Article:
Retirement Distributions – For both traditional and Roth IRAs, distributions can begin once a taxpayer reaches age 59½ without penalty. For traditional IRA owners, once they reach age 70½ they must begin taking what is referred to as a minimum required distribution (RMD) each year. The minimum amount is based upon current age and the value of the IRA account. Roth IRAs are not subject to the RMD requirement. Failing to take a distribution of the required minimum amount may result in a 50% penalty of the amount that should have been withdrawn but wasn’t. However, the IRS will waive the penalty under certain conditions. TIP: In any post-retirement year when your income is below the taxable threshold, you have an opportunity to withdraw from the IRA tax-free. You should consider doing so even if you don’t need the income. You can put it away in a savings account until you do need it.

As you can see, the rules regarding IRAs are complex, and this article has only covered the most commonly encountered ones. Please give us a call if you would like to discuss how IRAs would apply to your particular circumstances or if you are in need of assistance planning for your retirement.

Sold Your Home Last Year? Thinking of Selling? Read This!

If you sold your home last year, or if you are thinking about selling it, you should be aware of the many tax-related issues that could apply to that sale so that you will be prepared at tax time and not have to deal with unpleasant surprises. This article covers home sales and the home-sale gain exclusion, particularly when that gain exclusion applies and what portion of it applies. Certain special issues always affect home sales, such as the use of a portion of the home as an office or daycare center, previous use of the property as a rental, and acquisition in a tax-deferred exchange. Other frequently encountered issues are related to the “2 years out of 5” rules for ownership and use, as these rules must be followed to qualify for gain exclusion.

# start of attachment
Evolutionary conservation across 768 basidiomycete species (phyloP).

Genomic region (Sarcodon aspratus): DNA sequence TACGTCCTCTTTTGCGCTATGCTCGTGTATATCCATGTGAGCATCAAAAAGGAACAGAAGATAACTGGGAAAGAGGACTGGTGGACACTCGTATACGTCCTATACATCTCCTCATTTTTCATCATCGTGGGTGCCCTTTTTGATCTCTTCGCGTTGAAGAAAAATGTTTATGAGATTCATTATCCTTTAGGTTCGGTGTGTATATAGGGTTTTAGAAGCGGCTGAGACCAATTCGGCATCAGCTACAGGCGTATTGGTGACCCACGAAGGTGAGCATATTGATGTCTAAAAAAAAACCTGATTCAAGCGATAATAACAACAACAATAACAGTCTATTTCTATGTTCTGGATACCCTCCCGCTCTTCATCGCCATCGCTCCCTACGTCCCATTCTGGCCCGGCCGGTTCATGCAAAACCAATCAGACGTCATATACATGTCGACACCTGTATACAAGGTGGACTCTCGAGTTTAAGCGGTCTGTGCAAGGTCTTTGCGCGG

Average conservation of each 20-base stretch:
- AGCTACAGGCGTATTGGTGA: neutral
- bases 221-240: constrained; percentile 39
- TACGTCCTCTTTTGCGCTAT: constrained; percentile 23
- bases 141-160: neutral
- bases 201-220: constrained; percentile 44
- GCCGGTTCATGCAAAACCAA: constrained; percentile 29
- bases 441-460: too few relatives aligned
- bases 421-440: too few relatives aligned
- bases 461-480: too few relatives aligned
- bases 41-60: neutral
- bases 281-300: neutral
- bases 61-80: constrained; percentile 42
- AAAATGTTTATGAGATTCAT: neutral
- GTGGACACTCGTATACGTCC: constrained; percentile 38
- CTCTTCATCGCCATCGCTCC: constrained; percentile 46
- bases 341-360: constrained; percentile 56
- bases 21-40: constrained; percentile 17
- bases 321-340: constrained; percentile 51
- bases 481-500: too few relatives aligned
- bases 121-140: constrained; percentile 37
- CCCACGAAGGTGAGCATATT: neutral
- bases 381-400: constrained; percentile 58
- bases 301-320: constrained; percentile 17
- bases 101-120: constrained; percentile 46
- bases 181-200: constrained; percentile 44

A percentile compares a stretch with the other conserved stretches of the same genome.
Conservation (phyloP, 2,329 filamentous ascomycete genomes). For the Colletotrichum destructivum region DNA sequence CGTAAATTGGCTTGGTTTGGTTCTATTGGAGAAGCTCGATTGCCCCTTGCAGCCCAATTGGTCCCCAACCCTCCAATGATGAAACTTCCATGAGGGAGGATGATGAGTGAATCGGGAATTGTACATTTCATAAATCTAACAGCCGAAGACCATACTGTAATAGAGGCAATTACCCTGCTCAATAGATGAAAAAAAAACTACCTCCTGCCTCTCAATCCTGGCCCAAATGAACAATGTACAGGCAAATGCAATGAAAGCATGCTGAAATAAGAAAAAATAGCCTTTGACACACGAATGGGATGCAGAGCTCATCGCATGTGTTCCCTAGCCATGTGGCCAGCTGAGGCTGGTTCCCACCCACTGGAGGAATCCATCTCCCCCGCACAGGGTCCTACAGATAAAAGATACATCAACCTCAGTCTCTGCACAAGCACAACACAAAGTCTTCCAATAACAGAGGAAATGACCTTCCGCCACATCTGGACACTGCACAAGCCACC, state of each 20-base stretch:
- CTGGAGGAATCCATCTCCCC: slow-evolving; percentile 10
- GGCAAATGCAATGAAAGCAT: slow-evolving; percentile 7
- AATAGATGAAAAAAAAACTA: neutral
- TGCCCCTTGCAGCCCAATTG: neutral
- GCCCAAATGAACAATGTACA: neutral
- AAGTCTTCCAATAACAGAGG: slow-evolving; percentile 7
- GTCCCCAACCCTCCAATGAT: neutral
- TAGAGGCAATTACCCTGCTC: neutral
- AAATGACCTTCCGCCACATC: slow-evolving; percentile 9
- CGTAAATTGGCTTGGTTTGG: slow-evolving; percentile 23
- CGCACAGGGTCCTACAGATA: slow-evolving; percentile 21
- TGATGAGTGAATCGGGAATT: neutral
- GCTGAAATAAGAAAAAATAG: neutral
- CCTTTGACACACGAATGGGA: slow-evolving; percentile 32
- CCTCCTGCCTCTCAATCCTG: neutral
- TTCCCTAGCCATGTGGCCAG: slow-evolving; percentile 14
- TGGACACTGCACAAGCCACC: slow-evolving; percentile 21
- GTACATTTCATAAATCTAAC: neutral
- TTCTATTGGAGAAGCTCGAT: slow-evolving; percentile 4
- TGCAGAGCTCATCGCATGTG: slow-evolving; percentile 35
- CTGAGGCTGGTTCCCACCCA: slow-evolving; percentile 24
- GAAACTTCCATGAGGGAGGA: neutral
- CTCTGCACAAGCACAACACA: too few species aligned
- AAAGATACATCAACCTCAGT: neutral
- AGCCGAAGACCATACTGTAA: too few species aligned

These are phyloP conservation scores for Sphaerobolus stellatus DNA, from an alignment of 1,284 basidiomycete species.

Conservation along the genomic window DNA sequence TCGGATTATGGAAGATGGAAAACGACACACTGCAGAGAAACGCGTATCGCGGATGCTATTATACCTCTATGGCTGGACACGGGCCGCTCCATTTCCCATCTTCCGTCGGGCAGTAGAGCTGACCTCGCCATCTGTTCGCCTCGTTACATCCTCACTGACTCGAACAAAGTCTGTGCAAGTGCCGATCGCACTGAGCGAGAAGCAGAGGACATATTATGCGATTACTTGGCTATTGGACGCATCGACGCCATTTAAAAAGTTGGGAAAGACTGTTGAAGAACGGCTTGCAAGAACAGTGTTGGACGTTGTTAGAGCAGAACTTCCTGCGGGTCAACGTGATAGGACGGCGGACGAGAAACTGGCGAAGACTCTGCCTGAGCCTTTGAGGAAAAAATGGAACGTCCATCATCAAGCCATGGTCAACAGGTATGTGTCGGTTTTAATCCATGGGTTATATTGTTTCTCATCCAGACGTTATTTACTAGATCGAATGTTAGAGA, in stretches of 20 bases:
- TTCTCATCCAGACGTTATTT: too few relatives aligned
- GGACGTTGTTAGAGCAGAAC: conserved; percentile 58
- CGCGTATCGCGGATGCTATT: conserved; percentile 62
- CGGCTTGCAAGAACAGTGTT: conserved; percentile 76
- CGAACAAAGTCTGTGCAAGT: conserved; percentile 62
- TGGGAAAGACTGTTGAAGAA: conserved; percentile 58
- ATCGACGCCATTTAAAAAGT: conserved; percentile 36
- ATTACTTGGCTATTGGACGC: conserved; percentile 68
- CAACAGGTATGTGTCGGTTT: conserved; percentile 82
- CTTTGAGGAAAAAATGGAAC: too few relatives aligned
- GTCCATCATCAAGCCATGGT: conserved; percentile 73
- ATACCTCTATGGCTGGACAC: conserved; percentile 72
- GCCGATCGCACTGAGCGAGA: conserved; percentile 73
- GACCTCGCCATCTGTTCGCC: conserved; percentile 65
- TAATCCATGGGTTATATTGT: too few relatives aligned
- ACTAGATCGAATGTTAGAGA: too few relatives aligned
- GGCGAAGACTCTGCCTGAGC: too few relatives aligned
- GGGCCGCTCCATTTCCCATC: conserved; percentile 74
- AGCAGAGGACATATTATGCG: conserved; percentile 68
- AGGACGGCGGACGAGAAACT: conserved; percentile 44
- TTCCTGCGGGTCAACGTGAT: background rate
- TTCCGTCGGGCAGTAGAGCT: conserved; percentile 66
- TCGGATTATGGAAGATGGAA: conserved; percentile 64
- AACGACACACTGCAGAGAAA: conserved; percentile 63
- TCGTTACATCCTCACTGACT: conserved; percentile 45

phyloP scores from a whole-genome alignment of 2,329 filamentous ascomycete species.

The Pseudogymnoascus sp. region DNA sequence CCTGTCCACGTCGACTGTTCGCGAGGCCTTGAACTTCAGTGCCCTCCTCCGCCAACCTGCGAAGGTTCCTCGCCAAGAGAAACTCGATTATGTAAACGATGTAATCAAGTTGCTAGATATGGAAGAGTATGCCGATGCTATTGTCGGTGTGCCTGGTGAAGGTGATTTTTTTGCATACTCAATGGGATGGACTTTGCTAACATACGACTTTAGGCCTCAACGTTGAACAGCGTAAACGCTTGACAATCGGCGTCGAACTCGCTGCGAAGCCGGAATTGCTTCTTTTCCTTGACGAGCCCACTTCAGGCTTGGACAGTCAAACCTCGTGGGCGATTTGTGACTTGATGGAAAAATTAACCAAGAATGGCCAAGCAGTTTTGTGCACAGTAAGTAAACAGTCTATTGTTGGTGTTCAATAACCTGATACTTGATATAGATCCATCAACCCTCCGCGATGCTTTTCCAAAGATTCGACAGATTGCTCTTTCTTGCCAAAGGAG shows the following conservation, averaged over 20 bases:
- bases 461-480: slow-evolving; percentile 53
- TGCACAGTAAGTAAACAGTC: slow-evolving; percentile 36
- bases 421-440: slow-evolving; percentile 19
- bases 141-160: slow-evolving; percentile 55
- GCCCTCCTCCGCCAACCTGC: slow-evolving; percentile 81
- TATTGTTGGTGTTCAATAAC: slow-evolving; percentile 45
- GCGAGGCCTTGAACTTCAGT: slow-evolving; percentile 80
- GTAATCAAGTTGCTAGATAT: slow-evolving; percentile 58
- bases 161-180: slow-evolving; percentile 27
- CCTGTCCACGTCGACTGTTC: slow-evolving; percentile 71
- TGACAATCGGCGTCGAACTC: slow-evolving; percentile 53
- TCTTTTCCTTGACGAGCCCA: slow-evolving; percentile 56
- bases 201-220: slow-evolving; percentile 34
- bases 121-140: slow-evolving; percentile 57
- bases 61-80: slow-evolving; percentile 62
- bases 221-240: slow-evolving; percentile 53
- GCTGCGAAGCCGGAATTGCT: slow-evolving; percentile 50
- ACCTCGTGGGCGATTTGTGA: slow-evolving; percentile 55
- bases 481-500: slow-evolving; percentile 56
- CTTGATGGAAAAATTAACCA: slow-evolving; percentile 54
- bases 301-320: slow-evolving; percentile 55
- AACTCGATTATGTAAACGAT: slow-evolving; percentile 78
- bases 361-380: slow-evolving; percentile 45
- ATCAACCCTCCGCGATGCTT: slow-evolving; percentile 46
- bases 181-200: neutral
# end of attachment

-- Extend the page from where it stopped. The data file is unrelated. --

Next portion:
Home Sale Exclusion – Generally, the tax code allows for the exclusion of up to $250,000 ($500,000 for married couples) of gain from the sale of a primary residence if you lived in it and owned it for at least 2 of the 5 years immediately preceding the sale. You also cannot have previously taken a home-sale exclusion within the 2 years immediately preceding the sale. There is no limit on the number of times you can use the exclusion as long as you meet these time requirements. However, extenuating circumstances can reduce the amount of the exclusion. The home-sale exclusion only applies to a primary residence, not to a second home or a rental property.